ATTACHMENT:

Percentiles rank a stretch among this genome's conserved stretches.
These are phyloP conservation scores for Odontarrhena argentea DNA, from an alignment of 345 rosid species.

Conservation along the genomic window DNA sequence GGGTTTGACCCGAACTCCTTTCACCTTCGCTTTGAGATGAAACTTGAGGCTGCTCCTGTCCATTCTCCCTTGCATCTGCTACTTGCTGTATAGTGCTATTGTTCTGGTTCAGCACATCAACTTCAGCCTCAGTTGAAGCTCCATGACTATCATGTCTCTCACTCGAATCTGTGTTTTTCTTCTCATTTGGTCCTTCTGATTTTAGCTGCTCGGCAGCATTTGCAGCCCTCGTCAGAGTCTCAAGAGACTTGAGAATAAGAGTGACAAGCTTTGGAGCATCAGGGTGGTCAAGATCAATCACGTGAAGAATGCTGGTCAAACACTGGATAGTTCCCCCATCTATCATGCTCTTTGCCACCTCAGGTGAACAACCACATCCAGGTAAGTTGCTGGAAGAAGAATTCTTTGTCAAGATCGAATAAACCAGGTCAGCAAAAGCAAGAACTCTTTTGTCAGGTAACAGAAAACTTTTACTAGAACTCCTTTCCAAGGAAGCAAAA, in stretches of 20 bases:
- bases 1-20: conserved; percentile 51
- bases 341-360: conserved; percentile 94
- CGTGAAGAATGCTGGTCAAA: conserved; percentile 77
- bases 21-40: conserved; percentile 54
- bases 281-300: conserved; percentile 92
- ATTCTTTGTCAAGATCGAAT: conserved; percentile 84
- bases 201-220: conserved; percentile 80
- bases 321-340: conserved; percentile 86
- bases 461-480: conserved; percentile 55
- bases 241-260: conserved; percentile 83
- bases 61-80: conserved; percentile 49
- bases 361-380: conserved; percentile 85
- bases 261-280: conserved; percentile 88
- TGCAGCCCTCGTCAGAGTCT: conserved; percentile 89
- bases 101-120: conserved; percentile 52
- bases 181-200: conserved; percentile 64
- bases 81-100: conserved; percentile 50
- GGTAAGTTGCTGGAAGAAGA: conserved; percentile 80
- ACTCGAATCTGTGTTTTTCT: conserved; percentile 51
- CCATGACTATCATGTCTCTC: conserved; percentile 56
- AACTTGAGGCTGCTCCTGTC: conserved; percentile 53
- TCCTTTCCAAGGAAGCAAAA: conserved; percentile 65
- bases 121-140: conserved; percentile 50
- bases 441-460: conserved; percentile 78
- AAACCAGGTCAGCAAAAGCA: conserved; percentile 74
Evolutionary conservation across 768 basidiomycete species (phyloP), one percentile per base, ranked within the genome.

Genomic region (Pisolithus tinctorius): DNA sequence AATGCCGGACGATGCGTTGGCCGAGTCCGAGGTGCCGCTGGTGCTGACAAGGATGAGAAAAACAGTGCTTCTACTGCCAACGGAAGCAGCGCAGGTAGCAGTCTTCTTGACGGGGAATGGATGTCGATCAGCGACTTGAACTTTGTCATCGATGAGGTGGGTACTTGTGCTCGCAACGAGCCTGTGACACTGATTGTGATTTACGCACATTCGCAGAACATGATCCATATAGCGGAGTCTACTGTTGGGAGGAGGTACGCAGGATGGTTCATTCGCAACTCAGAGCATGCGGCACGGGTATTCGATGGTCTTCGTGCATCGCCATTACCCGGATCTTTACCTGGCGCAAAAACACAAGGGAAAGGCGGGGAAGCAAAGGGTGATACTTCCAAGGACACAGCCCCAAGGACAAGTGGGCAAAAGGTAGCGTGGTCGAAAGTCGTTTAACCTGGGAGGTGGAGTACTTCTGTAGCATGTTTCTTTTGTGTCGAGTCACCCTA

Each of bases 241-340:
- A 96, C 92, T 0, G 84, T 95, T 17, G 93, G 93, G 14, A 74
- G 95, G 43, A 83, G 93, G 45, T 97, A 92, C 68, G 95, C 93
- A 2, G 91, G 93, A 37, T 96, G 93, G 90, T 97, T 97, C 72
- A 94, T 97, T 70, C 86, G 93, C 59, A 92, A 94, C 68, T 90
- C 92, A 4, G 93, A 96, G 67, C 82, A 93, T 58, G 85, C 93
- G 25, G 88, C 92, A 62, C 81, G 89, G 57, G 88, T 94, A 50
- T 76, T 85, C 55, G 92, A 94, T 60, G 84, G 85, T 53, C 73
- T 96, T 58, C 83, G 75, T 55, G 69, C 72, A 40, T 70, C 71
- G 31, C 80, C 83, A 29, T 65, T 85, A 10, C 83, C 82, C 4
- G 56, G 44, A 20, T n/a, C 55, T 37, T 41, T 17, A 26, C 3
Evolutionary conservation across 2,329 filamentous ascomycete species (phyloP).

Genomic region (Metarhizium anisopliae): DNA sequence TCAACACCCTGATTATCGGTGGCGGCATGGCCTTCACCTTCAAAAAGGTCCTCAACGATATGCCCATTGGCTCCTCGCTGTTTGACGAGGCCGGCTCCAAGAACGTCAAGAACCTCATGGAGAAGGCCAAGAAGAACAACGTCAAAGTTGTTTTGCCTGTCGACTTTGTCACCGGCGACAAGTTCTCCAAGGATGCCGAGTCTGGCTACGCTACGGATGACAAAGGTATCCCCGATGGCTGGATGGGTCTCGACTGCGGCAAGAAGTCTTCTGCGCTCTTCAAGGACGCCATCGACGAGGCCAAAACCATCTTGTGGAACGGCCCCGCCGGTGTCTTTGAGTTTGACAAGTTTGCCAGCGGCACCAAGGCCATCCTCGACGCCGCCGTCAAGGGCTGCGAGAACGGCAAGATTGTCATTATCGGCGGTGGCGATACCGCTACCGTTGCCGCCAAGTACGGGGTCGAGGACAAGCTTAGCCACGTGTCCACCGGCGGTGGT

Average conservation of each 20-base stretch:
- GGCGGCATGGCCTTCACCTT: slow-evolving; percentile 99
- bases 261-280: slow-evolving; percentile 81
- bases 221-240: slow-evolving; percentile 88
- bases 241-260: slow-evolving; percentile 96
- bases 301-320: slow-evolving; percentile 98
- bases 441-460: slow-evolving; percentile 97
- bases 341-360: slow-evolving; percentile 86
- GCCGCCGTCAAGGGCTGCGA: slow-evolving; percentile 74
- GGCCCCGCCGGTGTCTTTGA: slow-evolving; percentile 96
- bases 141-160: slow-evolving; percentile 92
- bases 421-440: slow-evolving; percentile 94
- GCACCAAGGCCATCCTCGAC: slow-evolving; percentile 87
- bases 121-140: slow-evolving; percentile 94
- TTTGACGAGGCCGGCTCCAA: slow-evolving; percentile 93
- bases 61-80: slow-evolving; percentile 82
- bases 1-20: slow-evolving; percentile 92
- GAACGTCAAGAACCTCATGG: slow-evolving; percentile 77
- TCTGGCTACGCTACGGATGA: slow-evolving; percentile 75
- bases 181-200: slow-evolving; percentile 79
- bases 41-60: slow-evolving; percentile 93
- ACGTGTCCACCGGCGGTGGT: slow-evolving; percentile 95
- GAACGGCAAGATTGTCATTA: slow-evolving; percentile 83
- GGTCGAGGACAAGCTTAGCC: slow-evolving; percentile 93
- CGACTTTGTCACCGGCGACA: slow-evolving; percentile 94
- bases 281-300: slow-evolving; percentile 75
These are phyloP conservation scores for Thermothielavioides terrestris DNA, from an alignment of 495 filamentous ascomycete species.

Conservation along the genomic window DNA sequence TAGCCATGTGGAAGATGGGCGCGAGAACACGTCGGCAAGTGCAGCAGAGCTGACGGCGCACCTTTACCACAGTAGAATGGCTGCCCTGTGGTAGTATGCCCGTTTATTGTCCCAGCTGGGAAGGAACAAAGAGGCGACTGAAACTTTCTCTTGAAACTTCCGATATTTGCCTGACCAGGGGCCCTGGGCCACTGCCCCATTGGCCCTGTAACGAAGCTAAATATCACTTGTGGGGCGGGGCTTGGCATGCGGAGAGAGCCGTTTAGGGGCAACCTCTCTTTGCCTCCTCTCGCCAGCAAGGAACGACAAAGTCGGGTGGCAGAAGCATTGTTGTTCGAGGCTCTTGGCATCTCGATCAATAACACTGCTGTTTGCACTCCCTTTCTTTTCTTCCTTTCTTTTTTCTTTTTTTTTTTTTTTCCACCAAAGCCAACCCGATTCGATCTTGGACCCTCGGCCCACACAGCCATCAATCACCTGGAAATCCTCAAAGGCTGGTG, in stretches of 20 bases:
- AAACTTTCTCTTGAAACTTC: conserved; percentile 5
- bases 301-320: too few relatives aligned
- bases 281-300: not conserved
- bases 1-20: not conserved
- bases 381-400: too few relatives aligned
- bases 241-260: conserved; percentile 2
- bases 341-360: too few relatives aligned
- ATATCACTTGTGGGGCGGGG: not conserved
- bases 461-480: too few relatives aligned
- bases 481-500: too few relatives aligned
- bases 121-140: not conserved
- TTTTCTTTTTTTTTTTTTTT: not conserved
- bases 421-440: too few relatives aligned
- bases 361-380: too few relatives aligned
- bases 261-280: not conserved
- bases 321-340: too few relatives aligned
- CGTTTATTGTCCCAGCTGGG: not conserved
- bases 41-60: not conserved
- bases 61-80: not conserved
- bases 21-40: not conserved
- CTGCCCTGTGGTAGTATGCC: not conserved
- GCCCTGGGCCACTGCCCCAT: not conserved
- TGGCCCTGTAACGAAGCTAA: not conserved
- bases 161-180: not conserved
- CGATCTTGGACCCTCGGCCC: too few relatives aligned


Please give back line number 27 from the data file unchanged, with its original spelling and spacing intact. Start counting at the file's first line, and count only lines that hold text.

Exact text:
- bases 441-460: conserved; percentile 78